A few days ago, I woke up feeling poorly. The head hurt, my stomach was gripped with cramps and after two mouthfuls of breakfast cereal, I was running to the loo.
“Seriously, are you going to be long?” Saffy called from outside the door. “I really need to shower and put my face on.”
“Go away, I’m sick!” I moaned.
I heard Saffy trudge off towards the other smaller bathroom. “Jason’s sick,” her distant voice reported to Amanda. “I hope he’s not going to pass it to me!”
I spent the rest of the day at home, mostly holed up in bed and feeling very sorry for myself. Eventually, it occurred to me that I needed to eat something, so I dragged myself to the kitchen.
The fridge yielded two slices of week-old pepperoni pizza which turned my stomach just looking at it, a tub of organic yoghurt, two bottles of champagne, three mouldy apples and half a chocolate cake from the birthday party we threw Sharyn.
I looked into the pantry and found assorted mixed nuts, packets of dried shrimp and dried abalone, and three bars of Hershey’s.
If I was the sort, this would be the part where I burst into tears. But I was made of sterner stuff, so I picked up the phone.
My mother was surprised to hear from me. “Who died?” she asked immediately. “I’m not ready for bad news, I’m about to get a seaweed wrap!”
“Mummy, I’m sick!”
And just like that, I was six years old again. Mother might have been thousands of miles away in another country, but somehow, I understood that if I told her that I wasn’t well, she would make things better.
I guess it’s true what they say about children. They never really grow up. When the chips are down, it’s always your mother you go back to for comfort and solace. When my cousin Mark’s bimbo wife left him for an alcoholic mechanic, he was so devastated, he moved back home with his parents. By the second month, his mother was desperately trying to set him up with anyone who remotely resembled a woman with two functioning breasts, just to get him out of their lives.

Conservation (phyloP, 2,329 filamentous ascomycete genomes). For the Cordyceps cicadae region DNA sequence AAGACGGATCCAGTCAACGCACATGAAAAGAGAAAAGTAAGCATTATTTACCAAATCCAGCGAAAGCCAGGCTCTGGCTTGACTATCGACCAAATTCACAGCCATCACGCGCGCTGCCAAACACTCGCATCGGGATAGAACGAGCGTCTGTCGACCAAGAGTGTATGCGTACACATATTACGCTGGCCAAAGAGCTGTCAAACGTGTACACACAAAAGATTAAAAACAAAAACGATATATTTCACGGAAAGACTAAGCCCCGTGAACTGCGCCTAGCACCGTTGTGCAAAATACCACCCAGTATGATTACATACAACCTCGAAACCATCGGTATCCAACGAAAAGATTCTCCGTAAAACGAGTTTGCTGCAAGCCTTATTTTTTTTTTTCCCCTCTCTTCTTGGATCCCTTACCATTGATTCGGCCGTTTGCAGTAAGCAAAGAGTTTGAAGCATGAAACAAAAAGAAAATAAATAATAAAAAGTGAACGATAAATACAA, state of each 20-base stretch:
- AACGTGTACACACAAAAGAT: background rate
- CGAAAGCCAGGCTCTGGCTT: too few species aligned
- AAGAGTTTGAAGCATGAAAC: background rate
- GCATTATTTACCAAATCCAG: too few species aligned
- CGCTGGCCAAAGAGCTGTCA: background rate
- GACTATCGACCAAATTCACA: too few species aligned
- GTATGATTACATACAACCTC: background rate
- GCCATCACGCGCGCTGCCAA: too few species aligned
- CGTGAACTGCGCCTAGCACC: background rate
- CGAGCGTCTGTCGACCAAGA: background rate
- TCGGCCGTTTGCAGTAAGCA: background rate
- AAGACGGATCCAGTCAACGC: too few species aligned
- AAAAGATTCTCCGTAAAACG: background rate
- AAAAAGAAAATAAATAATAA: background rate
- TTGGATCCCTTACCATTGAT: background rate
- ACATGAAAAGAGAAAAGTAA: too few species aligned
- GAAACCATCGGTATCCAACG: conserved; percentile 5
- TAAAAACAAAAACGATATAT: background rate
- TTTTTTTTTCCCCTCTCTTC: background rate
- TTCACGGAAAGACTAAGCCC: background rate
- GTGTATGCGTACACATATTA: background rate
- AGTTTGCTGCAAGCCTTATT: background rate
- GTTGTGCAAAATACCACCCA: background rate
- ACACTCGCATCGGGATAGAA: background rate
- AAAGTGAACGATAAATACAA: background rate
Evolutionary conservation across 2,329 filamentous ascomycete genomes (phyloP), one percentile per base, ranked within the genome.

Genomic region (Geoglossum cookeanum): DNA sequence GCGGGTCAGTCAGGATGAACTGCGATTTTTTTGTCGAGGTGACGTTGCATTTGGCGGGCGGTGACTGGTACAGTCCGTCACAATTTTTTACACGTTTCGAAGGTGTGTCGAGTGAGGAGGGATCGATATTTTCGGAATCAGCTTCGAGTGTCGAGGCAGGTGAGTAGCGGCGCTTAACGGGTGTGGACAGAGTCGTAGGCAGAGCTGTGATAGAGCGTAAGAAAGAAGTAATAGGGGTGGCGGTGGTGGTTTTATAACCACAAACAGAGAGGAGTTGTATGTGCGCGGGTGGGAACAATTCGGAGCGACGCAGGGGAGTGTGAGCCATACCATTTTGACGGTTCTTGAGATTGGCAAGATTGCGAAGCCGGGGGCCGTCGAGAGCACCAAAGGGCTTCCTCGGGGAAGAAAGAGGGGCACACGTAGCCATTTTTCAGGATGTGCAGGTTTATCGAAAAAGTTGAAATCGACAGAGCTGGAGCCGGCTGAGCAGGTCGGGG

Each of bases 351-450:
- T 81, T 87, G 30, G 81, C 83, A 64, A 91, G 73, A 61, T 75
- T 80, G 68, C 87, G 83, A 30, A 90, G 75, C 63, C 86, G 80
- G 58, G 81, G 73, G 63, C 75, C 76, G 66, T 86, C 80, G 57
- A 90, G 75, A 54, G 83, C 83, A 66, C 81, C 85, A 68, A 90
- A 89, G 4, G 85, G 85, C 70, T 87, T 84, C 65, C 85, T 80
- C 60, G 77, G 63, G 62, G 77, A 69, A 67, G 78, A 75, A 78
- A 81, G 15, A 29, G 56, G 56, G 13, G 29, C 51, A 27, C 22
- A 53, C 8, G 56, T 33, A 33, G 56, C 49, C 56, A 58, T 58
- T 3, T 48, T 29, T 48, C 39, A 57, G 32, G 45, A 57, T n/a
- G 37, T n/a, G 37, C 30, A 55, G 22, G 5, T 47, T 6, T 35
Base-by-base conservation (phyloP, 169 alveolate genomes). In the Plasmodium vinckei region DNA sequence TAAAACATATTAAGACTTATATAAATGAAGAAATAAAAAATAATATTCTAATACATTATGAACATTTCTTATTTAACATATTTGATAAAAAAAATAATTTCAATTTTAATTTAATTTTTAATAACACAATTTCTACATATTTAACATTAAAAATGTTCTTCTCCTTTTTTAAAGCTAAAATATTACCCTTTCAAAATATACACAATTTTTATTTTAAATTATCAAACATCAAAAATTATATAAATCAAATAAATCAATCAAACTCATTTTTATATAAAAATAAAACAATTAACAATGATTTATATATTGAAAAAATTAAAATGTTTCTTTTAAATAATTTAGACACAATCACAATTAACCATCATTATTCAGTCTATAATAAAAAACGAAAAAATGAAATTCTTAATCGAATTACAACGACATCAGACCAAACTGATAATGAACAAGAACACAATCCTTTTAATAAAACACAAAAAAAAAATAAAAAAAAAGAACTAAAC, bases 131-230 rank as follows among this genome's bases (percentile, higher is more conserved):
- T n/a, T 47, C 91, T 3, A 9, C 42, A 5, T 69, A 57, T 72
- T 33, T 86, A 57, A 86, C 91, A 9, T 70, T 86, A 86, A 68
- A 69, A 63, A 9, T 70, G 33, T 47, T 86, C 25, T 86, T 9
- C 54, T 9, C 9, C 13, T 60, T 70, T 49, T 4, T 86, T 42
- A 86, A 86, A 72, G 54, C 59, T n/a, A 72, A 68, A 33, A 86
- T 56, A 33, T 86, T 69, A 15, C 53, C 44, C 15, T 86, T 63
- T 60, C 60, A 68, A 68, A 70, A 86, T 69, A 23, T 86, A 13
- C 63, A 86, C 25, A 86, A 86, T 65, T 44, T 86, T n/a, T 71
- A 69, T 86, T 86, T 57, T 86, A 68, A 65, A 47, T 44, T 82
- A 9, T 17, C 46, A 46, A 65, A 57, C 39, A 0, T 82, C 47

“He’s driving us crazy!” Auntie Sook-ling hissed to her sister, my mother. “Children are not supposed to move back in once they’ve left home!”
“I don’t know why I ever left!” Mark told me. “I feel so safe again. Like no one will dare hurt me.”
I told my mother who told Auntie Sook-ling. “Well, I’m about to hurt him! You know how small our house is. Jonathan and I can’t even be, you know, intimate!” To which my mother replied, firmly, that this constituted too much information.
“What’s the matter?” Mother now asked.
“I think I have a stomach bug. Must have picked it up on the bus or something. Everyone was coughing and sneezing!”
“Well, are you resting? Yes, I’ll have lavender oil to go with my wrap, thank you! Sorry, Jason dear. Do you have food? You need to eat something clear and light. Like congee.”
“I don’t know how to make congee.” I was aware of a pathetic whiny tone creeping into my voice.
Mother sighed. “Sorry, I’m just going to be a minute longer. It’s my son. Jason? Listen, do you have a pen and paper? It’s really easy. You take half a cup of rice…yes, raw rice…and then you add five cups of water…Yes, you add that much, really, I do wish you’d stop interrupting, my seaweed is drying up!”
It took Sharyn a good five minutes before she could stop laughing. “Aiyoh, make congee, must also call your mother! You men are so useless, one! Why, ah? I hope my Charlie don’t become like you!” At the edge of my bed, she patted my lap with uncharacteristic affection.
“You’re not supposed to be mean to me, Sharyn! I’m sick!” I mumbled as I slurped some of my congee. I wasn’t at all sure that I’d made it right, but it tasted real fine.
Saffy, who is currently Not Speaking to her mother, stood outside my bedroom and sniffed. “You are such a baby! The way you’re going on, you’d think you had the plague or something!”
But I didn’t care. That night, just before I turned off the lights, I slipped Mother’s recipe for plain congee into my journal, next to a birthday card she’d given me when I was ten. Inside she’d written, “I will always be your friend, love Mummy.” The ‘always’ was underlined three times.